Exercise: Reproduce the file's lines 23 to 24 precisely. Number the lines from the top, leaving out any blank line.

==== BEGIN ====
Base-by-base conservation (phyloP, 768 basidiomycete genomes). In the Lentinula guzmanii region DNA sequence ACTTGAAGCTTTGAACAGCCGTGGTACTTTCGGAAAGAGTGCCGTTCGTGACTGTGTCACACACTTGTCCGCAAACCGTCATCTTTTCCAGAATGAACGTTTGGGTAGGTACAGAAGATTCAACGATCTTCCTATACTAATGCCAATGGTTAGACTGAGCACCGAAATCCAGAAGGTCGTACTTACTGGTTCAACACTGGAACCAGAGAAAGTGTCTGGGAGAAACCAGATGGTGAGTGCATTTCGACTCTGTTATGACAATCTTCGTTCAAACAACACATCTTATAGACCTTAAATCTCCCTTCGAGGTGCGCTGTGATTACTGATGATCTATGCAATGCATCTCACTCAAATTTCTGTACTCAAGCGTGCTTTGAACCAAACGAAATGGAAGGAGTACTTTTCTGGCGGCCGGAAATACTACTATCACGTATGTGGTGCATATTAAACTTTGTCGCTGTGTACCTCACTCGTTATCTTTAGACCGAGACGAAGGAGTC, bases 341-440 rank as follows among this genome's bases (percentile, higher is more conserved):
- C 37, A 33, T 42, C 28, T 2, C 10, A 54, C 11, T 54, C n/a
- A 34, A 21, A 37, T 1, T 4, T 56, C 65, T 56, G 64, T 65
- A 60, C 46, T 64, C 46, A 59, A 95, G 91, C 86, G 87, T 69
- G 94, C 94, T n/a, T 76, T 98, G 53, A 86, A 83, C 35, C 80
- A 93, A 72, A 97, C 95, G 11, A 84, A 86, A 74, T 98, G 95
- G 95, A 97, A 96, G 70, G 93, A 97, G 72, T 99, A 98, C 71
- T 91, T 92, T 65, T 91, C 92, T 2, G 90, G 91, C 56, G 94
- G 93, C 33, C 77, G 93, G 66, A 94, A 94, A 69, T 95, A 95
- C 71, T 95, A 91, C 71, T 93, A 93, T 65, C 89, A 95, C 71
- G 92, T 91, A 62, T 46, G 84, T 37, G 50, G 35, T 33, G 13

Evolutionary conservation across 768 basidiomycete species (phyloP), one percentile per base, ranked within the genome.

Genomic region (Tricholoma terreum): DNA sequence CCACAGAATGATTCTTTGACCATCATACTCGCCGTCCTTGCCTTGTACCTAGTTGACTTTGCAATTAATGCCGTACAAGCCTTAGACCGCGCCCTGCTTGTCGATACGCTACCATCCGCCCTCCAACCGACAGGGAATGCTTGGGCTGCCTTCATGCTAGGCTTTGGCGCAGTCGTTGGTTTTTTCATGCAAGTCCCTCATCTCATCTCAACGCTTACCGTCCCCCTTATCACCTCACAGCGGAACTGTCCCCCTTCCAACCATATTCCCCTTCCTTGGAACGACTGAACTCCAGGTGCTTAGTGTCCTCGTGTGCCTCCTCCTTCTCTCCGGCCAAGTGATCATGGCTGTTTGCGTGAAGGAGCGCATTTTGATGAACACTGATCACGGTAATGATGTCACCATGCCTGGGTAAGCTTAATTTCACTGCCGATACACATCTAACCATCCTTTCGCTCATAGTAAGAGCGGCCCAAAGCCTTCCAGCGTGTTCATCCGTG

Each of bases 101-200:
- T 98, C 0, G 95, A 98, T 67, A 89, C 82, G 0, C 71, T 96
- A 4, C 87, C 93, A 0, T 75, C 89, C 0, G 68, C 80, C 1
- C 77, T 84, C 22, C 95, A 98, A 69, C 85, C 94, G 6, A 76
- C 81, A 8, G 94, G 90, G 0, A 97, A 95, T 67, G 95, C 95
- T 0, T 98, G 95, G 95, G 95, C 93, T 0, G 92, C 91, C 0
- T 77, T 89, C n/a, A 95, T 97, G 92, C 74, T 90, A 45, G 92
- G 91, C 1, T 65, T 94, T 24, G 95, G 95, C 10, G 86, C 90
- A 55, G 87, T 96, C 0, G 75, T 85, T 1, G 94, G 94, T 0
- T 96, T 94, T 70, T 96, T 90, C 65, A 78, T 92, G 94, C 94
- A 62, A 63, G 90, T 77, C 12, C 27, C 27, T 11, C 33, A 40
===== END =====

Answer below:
- T 96, T 94, T 70, T 96, T 90, C 65, A 78, T 92, G 94, C 94
- A 62, A 63, G 90, T 77, C 12, C 27, C 27, T 11, C 33, A 40